Before you start reflecting on your art and writing about it—for this contest, your marketing materials, or anything else—you need to figure out who you are writing to. This post will help you define your audiences. Most products and services have more than one audience, so feel free to explore any that make sense for what you’re offering. Even if you give your work away, nobody ever hears your songs but your wife, or your funny cat videos are mostly for your friends, you still have an audience. As your goals for your artwork change, your audience might change, as well.

Ask yourself, “If anything were possible, what would I LOVE to happen with—and because of—this art?

Brainstorm what it would look like if your art was the wildest success you can imagine. If you would like starter ideas or an interactive worksheet, you can download the (free) Module 5 of the Choose Your Own Art-Venture eCourse Workbook. Remember that you can refine your goals at any time. Anytime in your whole life, you can change your mind and choose new goals.

But let’s start with the goals you have set for yourself right now. Who needs to know about your art to reach those goals? Those are your audiences.

Questions to Help You Define Your Audiences

No matter what your art (or business) is, defining your audiences in this way will give you useful information about who your writing, materials, and marketing should be trying to reach. Here are some prompts that may help.

  • Describe your typical customer and your ideal customer. How do they differ? 
  • Who does your art appeal to?
  • What “type of person” likes your aesthetic and approach? 
  • Are there regional sensibilities, professions, hobbies, subject matters, or passions that are associated with your work?
  • Is there a type of location (music festival for music themed jewelry, coffee shop, a dance performance in a historical setting) that highlights the appeal of your work?
  • Is there an appropriate middleman (museum shop, arts council, concert venue) who could serve as a conduit between you and the person who will love your art? If so, they are also an audience. What are they interested in?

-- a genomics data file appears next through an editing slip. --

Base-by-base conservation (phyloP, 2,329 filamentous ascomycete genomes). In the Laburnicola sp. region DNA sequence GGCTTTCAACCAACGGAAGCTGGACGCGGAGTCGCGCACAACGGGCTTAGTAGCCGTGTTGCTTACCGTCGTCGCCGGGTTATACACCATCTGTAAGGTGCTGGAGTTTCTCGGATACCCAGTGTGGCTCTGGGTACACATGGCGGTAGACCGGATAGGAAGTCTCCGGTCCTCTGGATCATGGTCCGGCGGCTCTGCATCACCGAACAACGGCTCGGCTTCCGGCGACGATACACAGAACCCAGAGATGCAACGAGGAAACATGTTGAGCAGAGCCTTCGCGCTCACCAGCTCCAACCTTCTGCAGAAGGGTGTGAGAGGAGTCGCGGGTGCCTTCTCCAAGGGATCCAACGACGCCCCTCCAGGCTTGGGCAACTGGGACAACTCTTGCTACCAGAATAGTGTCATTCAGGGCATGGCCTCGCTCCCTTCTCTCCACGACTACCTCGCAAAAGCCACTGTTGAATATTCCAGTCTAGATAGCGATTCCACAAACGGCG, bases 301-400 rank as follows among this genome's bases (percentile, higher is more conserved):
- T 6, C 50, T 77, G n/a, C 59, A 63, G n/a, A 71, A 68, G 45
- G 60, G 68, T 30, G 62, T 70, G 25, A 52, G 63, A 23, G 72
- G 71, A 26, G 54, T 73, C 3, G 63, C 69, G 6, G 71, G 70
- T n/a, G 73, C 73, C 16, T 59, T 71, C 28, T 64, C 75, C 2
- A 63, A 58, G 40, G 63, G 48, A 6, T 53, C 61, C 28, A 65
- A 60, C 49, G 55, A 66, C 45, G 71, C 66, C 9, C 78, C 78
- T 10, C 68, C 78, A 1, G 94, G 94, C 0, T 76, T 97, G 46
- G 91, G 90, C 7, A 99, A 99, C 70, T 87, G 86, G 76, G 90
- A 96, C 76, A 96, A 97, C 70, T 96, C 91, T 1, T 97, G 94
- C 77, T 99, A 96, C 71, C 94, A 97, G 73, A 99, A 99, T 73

• Are there established distribution methods for your art form (film art house, galleries that have space set aside for installation art, galleries that sell original fine art or fine craft)? Who are the gatekeepers? What are they interested in?

Once you have a good idea about your audiences, try to think of each one as it might be personified in just one individual. Write a little sketch of who this person is and give them a name.

Once you’ve completed sketches of your sample audiences, then you have a real sense of who your writing needs to speak to. You are writing to engage … who? Give that “person” a name that brings to mind the “type” of person you’re targeting.

This blog post was drawn from Engage Art’s free Choose Your Own Art-venture eCourse and Workbook. Module 5 is all about reflecting and writing about your artwork, and it includes many worksheets to help you do the best job you can. Being able to express your intentions for your art—especially the theme you are working with to reflect the Spiritual Battle—is important for this contest. To learn more and download any modules you’d like (for free!), go here.


Engage Art

The Engage Art Contest is a juried competition for original visual art, music video, film and performing arts. The topic of the Engage Art Contest is the Spiritual Battle described in Ephesians 6:10-20 and related verses.

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